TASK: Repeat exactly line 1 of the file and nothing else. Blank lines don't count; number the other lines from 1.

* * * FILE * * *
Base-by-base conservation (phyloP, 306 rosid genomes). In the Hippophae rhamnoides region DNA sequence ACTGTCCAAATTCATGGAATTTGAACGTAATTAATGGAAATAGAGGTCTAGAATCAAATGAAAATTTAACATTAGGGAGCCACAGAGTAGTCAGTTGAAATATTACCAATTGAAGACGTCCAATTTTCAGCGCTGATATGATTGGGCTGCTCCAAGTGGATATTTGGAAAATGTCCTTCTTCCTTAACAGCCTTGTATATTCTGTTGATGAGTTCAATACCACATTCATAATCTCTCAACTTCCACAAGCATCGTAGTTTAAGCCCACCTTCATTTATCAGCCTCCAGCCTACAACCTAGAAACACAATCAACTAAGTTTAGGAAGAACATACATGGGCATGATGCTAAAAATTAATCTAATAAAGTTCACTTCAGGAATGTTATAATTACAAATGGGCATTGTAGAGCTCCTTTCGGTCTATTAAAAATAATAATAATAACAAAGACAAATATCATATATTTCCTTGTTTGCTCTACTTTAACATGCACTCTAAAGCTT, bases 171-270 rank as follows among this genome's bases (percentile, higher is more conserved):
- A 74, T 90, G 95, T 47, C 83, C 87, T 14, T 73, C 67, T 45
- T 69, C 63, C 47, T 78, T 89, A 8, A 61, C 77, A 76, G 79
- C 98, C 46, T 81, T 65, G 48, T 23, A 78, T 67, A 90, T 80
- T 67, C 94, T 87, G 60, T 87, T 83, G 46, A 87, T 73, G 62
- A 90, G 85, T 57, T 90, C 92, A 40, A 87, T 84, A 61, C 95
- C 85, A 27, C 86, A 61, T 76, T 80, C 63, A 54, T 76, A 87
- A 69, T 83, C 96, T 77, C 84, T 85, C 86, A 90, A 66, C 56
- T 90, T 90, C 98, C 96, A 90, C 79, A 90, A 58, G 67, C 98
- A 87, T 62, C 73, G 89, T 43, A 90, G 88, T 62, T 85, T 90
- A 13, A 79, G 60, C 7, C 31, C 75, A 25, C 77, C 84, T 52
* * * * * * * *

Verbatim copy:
Base-by-base conservation (phyloP, 306 rosid genomes). In the Hippophae rhamnoides region DNA sequence ACTGTCCAAATTCATGGAATTTGAACGTAATTAATGGAAATAGAGGTCTAGAATCAAATGAAAATTTAACATTAGGGAGCCACAGAGTAGTCAGTTGAAATATTACCAATTGAAGACGTCCAATTTTCAGCGCTGATATGATTGGGCTGCTCCAAGTGGATATTTGGAAAATGTCCTTCTTCCTTAACAGCCTTGTATATTCTGTTGATGAGTTCAATACCACATTCATAATCTCTCAACTTCCACAAGCATCGTAGTTTAAGCCCACCTTCATTTATCAGCCTCCAGCCTACAACCTAGAAACACAATCAACTAAGTTTAGGAAGAACATACATGGGCATGATGCTAAAAATTAATCTAATAAAGTTCACTTCAGGAATGTTATAATTACAAATGGGCATTGTAGAGCTCCTTTCGGTCTATTAAAAATAATAATAATAACAAAGACAAATATCATATATTTCCTTGTTTGCTCTACTTTAACATGCACTCTAAAGCTT, bases 171-270 rank as follows among this genome's bases (percentile, higher is more conserved):